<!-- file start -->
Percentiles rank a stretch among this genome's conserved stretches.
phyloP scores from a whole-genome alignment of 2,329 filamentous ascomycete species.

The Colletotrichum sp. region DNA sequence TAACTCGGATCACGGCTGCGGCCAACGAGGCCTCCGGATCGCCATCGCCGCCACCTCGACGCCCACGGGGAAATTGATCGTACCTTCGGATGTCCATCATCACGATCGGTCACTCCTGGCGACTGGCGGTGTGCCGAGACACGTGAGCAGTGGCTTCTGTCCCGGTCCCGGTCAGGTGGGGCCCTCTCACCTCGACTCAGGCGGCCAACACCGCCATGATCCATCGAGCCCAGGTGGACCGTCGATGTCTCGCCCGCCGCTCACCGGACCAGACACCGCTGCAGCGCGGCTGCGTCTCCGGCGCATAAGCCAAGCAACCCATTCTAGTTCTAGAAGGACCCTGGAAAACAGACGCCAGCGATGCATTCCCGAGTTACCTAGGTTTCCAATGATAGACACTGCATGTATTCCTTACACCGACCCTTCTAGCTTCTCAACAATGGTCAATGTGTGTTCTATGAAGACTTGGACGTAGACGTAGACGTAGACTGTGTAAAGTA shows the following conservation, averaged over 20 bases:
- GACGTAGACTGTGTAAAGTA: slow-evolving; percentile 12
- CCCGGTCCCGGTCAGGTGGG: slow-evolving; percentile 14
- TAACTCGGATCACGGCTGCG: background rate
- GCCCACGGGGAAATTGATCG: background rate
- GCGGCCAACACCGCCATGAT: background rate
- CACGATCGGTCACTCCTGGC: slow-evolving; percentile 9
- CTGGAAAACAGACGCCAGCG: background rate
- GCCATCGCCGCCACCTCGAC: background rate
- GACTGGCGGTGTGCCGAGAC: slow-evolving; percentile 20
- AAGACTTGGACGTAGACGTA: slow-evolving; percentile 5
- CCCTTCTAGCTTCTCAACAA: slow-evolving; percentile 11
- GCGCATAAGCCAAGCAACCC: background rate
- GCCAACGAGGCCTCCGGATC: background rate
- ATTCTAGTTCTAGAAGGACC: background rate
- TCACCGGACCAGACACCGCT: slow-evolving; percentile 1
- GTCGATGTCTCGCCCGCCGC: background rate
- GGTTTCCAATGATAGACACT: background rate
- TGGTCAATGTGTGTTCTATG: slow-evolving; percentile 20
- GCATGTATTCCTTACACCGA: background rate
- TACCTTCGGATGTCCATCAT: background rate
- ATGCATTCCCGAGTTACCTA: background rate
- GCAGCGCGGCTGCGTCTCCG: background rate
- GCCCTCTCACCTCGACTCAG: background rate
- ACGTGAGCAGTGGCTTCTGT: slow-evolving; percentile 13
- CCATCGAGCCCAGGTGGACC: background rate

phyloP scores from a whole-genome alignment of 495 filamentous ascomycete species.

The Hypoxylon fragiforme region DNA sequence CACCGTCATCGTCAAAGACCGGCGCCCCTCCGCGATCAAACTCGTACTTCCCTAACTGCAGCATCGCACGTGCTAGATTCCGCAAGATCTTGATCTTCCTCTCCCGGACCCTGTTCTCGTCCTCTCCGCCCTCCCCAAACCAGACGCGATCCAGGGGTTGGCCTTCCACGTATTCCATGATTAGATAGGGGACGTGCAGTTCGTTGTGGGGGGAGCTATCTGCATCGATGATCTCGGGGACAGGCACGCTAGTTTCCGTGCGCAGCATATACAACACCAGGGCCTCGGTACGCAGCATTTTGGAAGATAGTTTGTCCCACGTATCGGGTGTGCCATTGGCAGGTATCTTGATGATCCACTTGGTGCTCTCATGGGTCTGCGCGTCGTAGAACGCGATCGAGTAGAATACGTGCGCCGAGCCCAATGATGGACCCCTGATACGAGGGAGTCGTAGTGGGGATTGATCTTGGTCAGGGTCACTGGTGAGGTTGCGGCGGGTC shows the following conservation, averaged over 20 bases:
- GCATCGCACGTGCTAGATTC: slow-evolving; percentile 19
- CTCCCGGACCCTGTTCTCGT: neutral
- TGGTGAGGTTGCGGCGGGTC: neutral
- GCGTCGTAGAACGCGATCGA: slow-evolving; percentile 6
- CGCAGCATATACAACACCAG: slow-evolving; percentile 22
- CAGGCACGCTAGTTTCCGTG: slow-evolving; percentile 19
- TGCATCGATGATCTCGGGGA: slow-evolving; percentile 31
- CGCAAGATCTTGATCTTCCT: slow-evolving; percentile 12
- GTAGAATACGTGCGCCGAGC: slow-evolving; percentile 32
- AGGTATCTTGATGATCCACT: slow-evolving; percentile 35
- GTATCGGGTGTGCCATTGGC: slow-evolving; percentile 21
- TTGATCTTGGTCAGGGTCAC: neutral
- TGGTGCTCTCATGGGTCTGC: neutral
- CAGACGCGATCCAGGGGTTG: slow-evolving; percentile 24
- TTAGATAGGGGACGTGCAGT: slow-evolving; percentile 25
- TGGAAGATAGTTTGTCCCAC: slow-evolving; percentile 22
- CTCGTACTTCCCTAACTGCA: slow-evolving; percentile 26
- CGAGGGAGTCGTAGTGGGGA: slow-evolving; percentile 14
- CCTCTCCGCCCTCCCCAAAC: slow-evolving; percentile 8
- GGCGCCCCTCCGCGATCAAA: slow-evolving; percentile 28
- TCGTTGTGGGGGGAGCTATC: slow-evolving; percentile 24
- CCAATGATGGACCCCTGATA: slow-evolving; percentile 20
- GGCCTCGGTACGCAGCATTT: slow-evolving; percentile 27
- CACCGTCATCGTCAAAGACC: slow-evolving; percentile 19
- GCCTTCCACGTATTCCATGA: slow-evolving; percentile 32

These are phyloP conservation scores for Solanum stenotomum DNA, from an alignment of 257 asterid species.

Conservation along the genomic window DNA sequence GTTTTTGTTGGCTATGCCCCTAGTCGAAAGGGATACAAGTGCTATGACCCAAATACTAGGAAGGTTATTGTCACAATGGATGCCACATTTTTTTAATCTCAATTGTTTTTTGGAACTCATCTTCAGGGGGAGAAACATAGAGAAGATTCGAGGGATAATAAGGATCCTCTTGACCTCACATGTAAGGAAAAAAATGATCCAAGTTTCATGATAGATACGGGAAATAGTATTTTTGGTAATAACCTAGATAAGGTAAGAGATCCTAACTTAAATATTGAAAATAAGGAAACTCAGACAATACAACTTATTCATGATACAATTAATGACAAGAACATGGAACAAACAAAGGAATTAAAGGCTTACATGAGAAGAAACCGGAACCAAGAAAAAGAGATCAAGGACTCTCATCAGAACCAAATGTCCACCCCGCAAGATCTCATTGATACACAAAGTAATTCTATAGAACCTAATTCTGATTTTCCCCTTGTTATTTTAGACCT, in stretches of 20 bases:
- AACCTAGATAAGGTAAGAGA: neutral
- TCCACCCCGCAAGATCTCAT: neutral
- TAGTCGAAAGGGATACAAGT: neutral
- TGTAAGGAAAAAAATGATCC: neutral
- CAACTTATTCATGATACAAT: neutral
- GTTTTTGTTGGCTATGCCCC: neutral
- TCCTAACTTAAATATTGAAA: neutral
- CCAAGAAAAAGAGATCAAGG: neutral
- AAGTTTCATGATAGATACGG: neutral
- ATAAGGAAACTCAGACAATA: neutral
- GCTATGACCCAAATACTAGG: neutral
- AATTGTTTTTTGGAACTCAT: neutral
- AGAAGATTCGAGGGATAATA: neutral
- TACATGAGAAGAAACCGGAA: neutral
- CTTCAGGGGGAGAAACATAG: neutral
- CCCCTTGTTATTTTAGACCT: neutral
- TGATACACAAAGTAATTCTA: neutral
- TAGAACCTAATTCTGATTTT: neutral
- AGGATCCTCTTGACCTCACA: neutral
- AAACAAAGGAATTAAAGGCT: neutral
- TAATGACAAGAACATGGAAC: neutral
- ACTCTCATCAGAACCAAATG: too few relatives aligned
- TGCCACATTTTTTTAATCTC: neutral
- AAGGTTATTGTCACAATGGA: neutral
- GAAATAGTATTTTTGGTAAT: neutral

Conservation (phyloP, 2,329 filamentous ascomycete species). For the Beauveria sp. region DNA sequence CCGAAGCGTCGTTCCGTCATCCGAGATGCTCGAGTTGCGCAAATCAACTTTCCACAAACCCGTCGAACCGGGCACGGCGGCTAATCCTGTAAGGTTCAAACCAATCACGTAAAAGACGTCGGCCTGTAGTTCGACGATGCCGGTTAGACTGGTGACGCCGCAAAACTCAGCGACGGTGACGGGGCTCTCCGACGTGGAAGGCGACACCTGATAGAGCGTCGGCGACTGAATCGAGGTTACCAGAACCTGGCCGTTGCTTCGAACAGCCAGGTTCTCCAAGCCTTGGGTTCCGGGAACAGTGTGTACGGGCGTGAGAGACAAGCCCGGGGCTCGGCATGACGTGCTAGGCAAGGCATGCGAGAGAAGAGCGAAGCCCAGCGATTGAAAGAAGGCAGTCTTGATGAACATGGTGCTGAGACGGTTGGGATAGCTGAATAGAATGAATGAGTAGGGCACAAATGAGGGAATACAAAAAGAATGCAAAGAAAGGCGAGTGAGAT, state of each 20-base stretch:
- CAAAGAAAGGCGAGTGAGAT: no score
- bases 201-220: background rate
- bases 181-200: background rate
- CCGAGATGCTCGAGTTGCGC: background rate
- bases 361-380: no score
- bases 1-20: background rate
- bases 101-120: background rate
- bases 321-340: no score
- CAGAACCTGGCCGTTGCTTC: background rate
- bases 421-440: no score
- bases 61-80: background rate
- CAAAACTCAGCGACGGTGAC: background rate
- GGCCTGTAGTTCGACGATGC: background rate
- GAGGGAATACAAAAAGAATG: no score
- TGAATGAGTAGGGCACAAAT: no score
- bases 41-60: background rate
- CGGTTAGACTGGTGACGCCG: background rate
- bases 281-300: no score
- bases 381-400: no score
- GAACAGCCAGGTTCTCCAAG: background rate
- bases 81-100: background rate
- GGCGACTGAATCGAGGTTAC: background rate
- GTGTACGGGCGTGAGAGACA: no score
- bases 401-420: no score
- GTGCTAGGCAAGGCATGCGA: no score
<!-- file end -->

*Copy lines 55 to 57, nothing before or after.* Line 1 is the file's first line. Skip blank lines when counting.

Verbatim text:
- GCCTTCCACGTATTCCATGA: slow-evolving; percentile 32

These are phyloP conservation scores for Solanum stenotomum DNA, from an alignment of 257 asterid species.

Conservation along the genomic window DNA sequence GTTTTTGTTGGCTATGCCCCTAGTCGAAAGGGATACAAGTGCTATGACCCAAATACTAGGAAGGTTATTGTCACAATGGATGCCACATTTTTTTAATCTCAATTGTTTTTTGGAACTCATCTTCAGGGGGAGAAACATAGAGAAGATTCGAGGGATAATAAGGATCCTCTTGACCTCACATGTAAGGAAAAAAATGATCCAAGTTTCATGATAGATACGGGAAATAGTATTTTTGGTAATAACCTAGATAAGGTAAGAGATCCTAACTTAAATATTGAAAATAAGGAAACTCAGACAATACAACTTATTCATGATACAATTAATGACAAGAACATGGAACAAACAAAGGAATTAAAGGCTTACATGAGAAGAAACCGGAACCAAGAAAAAGAGATCAAGGACTCTCATCAGAACCAAATGTCCACCCCGCAAGATCTCATTGATACACAAAGTAATTCTATAGAACCTAATTCTGATTTTCCCCTTGTTATTTTAGACCT, in stretches of 20 bases: